Chef JJ Johnson visits Jones Valley Teaching Farm in Birmingham, Alabama, and meets with student interns ahead of the annual Twilight Supper.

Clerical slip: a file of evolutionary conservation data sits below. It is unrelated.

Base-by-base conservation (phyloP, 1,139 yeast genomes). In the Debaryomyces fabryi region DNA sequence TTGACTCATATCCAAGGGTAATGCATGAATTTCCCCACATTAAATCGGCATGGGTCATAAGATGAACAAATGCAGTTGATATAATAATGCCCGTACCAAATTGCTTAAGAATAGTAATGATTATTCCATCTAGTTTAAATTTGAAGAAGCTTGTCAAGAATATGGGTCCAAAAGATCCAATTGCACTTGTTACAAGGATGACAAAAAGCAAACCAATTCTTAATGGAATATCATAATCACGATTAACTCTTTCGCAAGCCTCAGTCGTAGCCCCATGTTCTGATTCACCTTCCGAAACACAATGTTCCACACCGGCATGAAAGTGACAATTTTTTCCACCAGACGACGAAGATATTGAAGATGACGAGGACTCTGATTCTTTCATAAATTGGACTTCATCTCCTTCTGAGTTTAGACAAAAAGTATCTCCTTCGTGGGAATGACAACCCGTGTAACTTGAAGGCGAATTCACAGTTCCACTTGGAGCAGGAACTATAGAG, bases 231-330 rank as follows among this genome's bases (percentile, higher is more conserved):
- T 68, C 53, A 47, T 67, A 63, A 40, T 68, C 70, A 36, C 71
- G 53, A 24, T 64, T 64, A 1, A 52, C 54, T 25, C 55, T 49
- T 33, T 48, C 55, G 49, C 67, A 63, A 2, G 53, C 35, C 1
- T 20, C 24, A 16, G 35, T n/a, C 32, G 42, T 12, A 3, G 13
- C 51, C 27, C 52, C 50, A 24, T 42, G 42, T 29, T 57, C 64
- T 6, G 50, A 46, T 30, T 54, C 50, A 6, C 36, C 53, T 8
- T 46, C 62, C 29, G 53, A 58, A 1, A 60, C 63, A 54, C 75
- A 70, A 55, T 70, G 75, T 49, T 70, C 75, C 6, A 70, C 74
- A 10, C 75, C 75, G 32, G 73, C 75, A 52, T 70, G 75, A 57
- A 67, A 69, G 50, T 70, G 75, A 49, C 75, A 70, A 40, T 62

[MUSIC] I feel like I should have been doing this in my life. Like somebody should be doing this where I'm from. To see a 16, 16? 17. Sorry. 17 year old young lady care about the food we're putting in our body and knowing the way the food has been fertilized and grown and when it's ready means that We have a lot of work to do. [MUSIC] Twilight supper for Jones Valley teaching farm is the biggest food event of the year in Birmingham. This is a big fund raiser It's an honor to have chef J.J. Johnson down here for Food and Wine and for Jones Valley Teaching Farm. J.J.'s star is on the rise. They just opened up a restaurant in Manhattan. They've got another one on the way this fall. It was important to think about having a national chef of J.J.'s caliber come down to Birmingham. Break bread with the students, harvest vegetables from the farm and it's important that we're sharing good leadership, it's important that we're sharing mentorship because that's a part of the Joan Valley experience. This is Joan's valley teaching farm, this is a two acre farm. How many iinterns are here? Interns? It's about six or seven of us right now. They grow their food, they harvested it, they sell it to the community. It's more of. Actual knowledge, this grows,we don't want it to grow, this is why it grows, this is how it grows,and then they can come out and apply certain skills they've learned to that and actually you see them grow and develop. [UNKNOWN] that red okra? Yeah. [LAUGH] We have our okra growing- In New York, I ask always for red okra, and by the time when the okra turns red, that's like the best [UNKNOWN] Right. [LAUGH] These are sweet potato leaves, right? Yeah, those are sweet potato leave, and- I'm doing a tuna tartar tomorrow on these sweet potato leaves. [UNKNOWN] squash is a delicate crop. Even when you scratch you fingernails against this, it can easily scratch- What would you do with this? How would you cook this? I would saut�� it, most likely. I would chop it up in slices and Season it well. When you go through cutlinary school, you're just taught cook, right? You're not really taught where is product coming from? You're 10, 20 steps ahead of some of my peers. My peer would get this squash and they'd be like, ". It's just heirloom." Right? They wouldn't be noticing, " my God this skin is so delicate." Like you know those facts, because you work with it, and your knowledge is very key to the chef. I would utilize you for what I should be cooking in the kitchen, because you are going to make me better as a farmer. This is not just about bringing a chef in. It's not just about this one big dinner. It's really about the power of good food in a community. What do we got here today? So this is the okra from the farm which I think is really crazy rifght. There was no other way for me not to come here and use your okra. I think I make the vest okra fries. Don't tell my grandmother that OK. I own't tell my grandma. If I was going to start my farm, I'm coming here and I'm asking one of you to come running. That's what I'm doing. Definitely proud to be out here, definitely proud to be a part of my community in a bigger way. It's just an experience that, it's just life changing. And to think, like I would have never thought that I would be this farm girl that I am now, and I love it. What'd you think about the farm? It's unbelievable. Yeah. She's schooling me on food. And that moment made me say, did I get enough education when I went to culinary school, or before? That's the thing, it's like, when we started cooking with the students six years ago. It's like, yeah, we can lend our culinary expertise, and we can teach them some skills, and teach their parents some skills. And that first night, the first dinner we all cooked together, they turned the tables, and we started learning more from them. This curriculum matters. Funding this farm matters. And the work that's being done on this farm, that's growing our future leaders in Birmingham. Being a part of this, thinking about my future and how it could benefit me. I can teach my kids how to grow and I can carry on this, what I know about farming. And to my children, they can pass it down to their children. It was really good, just to be a part of a establishment that feels like home. It feels welcoming, it feels healthy, and it feels right. [MUSIC]